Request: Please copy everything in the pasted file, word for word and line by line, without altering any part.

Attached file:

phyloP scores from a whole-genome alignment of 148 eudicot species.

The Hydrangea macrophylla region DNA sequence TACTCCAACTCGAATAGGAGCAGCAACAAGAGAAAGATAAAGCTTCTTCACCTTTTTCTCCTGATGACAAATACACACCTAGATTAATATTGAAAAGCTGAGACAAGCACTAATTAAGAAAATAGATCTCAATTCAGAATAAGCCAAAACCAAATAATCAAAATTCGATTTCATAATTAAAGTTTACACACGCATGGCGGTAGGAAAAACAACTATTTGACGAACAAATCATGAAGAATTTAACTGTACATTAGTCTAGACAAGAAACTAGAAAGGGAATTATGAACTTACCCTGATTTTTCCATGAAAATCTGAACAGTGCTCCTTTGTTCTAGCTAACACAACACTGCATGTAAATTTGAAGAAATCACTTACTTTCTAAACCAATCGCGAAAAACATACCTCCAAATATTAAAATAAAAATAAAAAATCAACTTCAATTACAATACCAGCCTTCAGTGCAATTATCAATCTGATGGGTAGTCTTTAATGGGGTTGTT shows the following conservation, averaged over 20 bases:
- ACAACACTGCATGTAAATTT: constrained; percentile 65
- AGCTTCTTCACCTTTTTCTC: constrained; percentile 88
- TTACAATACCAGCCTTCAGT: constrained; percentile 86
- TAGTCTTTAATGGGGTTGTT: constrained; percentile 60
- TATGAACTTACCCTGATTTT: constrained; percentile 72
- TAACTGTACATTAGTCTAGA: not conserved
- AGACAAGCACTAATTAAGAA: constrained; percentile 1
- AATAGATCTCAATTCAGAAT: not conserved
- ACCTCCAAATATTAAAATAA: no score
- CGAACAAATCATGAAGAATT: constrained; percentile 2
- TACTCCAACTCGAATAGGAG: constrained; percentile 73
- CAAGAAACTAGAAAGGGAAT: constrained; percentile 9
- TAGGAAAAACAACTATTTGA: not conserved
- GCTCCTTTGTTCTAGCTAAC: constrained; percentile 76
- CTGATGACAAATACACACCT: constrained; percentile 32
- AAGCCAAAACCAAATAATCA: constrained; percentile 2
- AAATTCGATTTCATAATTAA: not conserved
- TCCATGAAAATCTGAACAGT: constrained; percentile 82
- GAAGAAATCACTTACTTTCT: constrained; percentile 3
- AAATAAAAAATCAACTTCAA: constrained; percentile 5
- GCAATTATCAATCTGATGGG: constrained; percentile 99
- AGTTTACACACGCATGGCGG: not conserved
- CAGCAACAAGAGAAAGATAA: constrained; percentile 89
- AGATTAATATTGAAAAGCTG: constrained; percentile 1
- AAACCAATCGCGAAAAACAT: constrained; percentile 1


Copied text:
phyloP scores from a whole-genome alignment of 148 eudicot species.

The Hydrangea macrophylla region DNA sequence TACTCCAACTCGAATAGGAGCAGCAACAAGAGAAAGATAAAGCTTCTTCACCTTTTTCTCCTGATGACAAATACACACCTAGATTAATATTGAAAAGCTGAGACAAGCACTAATTAAGAAAATAGATCTCAATTCAGAATAAGCCAAAACCAAATAATCAAAATTCGATTTCATAATTAAAGTTTACACACGCATGGCGGTAGGAAAAACAACTATTTGACGAACAAATCATGAAGAATTTAACTGTACATTAGTCTAGACAAGAAACTAGAAAGGGAATTATGAACTTACCCTGATTTTTCCATGAAAATCTGAACAGTGCTCCTTTGTTCTAGCTAACACAACACTGCATGTAAATTTGAAGAAATCACTTACTTTCTAAACCAATCGCGAAAAACATACCTCCAAATATTAAAATAAAAATAAAAAATCAACTTCAATTACAATACCAGCCTTCAGTGCAATTATCAATCTGATGGGTAGTCTTTAATGGGGTTGTT shows the following conservation, averaged over 20 bases:
- ACAACACTGCATGTAAATTT: constrained; percentile 65
- AGCTTCTTCACCTTTTTCTC: constrained; percentile 88
- TTACAATACCAGCCTTCAGT: constrained; percentile 86
- TAGTCTTTAATGGGGTTGTT: constrained; percentile 60
- TATGAACTTACCCTGATTTT: constrained; percentile 72
- TAACTGTACATTAGTCTAGA: not conserved
- AGACAAGCACTAATTAAGAA: constrained; percentile 1
- AATAGATCTCAATTCAGAAT: not conserved
- ACCTCCAAATATTAAAATAA: no score
- CGAACAAATCATGAAGAATT: constrained; percentile 2
- TACTCCAACTCGAATAGGAG: constrained; percentile 73
- CAAGAAACTAGAAAGGGAAT: constrained; percentile 9
- TAGGAAAAACAACTATTTGA: not conserved
- GCTCCTTTGTTCTAGCTAAC: constrained; percentile 76
- CTGATGACAAATACACACCT: constrained; percentile 32
- AAGCCAAAACCAAATAATCA: constrained; percentile 2
- AAATTCGATTTCATAATTAA: not conserved
- TCCATGAAAATCTGAACAGT: constrained; percentile 82
- GAAGAAATCACTTACTTTCT: constrained; percentile 3
- AAATAAAAAATCAACTTCAA: constrained; percentile 5
- GCAATTATCAATCTGATGGG: constrained; percentile 99
- AGTTTACACACGCATGGCGG: not conserved
- CAGCAACAAGAGAAAGATAA: constrained; percentile 89
- AGATTAATATTGAAAAGCTG: constrained; percentile 1
- AAACCAATCGCGAAAAACAT: constrained; percentile 1